Interior Secretary Dirk Kempthorne said, "The safety and protection of park and refuge visitors remains a top priority for the Department of the Interior. The proposed regulations will incorporate current state laws authorizing the possession of concealed firearms, while continuing to maintain important provisions to ensure visitor safety and resource protection."
The announcement wasn't unexpected. Under pressure from Congress, the department said in February that it would review the ban and make a recommendation by the end of April. As a result, many proponents of the ban feared that the administration was getting ready to lift it. Several National Park Service employee advocacy groups and the National Parks Conservation Association said the proposed change would lead to confusion for visitors, rangers and other law enforcement agencies.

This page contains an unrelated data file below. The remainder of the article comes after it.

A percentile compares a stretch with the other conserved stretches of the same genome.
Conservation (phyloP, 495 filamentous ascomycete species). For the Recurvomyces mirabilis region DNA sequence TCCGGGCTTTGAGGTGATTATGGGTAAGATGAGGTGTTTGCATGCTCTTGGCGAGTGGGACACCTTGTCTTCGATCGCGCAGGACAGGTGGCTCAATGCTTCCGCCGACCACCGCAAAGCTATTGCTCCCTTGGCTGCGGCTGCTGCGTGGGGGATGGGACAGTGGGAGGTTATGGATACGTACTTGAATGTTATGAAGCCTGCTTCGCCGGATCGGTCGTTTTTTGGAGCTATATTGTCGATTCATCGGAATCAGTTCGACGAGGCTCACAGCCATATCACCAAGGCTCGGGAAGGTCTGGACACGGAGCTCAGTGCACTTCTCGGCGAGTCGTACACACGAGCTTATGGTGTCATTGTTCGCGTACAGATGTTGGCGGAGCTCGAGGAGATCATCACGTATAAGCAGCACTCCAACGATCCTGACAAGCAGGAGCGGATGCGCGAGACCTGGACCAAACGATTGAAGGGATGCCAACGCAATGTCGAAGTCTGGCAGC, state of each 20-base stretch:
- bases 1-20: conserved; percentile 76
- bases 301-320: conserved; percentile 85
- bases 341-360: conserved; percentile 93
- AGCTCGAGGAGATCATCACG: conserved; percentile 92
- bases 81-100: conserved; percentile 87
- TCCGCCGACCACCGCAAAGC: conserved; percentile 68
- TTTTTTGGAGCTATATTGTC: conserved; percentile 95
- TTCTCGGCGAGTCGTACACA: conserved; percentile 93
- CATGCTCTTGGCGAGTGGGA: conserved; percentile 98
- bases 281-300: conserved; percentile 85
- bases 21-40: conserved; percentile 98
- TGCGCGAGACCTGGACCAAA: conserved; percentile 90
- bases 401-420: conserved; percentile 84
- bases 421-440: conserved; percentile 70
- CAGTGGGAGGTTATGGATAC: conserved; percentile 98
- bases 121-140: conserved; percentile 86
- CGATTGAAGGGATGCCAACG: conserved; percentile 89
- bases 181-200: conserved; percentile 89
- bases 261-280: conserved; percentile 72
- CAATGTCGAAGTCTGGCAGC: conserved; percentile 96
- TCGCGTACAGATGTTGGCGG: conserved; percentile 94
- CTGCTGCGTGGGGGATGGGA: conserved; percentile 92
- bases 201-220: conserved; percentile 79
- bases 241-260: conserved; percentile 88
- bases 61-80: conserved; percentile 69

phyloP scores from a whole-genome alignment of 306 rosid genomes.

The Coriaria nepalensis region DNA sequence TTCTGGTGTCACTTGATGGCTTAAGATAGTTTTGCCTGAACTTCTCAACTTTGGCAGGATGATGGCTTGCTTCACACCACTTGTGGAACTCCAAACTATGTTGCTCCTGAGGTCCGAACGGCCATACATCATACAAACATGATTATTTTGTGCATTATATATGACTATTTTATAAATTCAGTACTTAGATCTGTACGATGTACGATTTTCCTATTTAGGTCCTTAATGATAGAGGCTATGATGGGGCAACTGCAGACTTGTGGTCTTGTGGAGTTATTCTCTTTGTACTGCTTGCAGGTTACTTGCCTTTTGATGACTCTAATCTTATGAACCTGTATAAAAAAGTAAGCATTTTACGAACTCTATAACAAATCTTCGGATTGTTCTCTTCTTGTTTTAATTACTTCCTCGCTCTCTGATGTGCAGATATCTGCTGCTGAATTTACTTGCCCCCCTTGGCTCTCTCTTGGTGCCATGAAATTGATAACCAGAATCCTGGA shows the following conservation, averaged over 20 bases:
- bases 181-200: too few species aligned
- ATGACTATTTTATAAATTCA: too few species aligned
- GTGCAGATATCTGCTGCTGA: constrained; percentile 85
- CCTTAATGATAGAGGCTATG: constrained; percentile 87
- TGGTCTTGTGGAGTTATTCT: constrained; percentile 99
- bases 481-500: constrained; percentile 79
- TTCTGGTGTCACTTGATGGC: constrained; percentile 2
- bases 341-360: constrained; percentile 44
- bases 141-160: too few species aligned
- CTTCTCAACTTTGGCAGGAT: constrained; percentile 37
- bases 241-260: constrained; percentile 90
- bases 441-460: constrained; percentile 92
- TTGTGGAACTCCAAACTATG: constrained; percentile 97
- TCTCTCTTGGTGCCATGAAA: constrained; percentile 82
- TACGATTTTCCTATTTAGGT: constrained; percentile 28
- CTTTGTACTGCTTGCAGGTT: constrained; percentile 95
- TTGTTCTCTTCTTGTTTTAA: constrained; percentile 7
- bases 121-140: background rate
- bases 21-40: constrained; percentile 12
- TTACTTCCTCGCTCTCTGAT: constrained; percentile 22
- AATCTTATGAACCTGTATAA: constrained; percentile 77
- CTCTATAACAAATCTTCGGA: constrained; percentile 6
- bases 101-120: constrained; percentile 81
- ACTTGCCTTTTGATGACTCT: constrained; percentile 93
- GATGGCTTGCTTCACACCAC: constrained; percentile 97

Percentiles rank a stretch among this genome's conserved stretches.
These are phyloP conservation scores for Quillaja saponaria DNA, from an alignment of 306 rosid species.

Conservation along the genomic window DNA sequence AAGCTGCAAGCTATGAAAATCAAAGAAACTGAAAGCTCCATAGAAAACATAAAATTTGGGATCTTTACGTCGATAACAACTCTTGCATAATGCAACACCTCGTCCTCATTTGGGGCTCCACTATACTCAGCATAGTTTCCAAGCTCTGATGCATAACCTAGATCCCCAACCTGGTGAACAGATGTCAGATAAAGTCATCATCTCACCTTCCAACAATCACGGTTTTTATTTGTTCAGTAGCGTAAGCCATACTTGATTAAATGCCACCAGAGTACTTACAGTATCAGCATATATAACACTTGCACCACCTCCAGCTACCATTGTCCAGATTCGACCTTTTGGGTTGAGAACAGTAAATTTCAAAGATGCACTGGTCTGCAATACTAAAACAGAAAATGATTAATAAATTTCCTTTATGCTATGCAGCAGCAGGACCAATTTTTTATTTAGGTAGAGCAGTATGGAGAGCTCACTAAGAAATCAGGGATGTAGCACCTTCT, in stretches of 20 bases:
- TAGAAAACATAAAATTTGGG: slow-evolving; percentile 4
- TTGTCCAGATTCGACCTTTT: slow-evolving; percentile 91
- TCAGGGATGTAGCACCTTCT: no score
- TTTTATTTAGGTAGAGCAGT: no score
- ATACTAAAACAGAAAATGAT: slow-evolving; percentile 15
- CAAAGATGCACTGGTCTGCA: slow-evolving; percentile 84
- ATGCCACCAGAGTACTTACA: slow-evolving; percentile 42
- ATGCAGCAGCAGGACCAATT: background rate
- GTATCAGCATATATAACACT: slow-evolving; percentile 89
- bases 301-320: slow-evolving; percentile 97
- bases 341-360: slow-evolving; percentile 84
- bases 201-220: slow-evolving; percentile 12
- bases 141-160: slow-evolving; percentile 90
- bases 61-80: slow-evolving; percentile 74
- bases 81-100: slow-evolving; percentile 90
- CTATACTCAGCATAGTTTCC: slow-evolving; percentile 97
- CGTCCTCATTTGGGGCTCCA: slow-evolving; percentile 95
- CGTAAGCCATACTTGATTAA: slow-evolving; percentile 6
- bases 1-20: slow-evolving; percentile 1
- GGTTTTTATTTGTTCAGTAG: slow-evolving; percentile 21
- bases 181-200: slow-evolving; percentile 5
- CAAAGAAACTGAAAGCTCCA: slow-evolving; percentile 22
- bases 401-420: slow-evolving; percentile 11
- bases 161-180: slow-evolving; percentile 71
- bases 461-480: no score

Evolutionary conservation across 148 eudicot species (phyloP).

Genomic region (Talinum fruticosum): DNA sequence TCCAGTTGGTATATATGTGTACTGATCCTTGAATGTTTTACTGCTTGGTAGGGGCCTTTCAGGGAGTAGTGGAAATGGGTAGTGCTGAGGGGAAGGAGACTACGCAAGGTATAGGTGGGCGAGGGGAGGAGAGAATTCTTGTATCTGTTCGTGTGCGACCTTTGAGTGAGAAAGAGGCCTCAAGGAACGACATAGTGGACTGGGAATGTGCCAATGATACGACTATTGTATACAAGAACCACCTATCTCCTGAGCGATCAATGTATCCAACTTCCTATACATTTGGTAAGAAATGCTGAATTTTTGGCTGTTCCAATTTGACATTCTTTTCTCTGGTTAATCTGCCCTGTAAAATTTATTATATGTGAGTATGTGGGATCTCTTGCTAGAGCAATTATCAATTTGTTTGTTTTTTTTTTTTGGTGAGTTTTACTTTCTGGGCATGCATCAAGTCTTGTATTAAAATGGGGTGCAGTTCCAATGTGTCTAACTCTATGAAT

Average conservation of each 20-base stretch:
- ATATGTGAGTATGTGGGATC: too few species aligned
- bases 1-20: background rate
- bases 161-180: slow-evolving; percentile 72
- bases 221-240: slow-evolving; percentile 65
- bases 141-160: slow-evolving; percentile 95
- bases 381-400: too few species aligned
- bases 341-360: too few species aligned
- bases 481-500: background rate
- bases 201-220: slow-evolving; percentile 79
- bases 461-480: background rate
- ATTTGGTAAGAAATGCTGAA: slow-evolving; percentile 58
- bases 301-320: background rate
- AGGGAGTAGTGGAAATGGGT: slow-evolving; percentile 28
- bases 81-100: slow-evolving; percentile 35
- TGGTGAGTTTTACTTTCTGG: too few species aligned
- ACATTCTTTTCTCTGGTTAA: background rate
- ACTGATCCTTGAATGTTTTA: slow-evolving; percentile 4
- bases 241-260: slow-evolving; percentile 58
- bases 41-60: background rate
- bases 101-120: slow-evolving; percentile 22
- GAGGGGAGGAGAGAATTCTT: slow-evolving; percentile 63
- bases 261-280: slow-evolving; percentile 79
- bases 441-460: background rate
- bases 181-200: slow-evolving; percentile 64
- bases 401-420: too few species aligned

The Economist did not cite the name or author of the study, but thanks to help from our friends at Penn State, we tracked it down. It's called "The Returns to Education in Rural Areas," and it addresses the rural "brain drain" alluded to by the magazine. The lead author is Stephan Goetz, of Penn State's Northeast Regional Center for Rural Development. In a policy brief for the Southern Rural Development Center, the authors explain that the brain drain "not only deprives local employers of an educated workforce, but it also represents a drain on local resources because the communities that invested in the education of these workers do not reap any returns on that investment."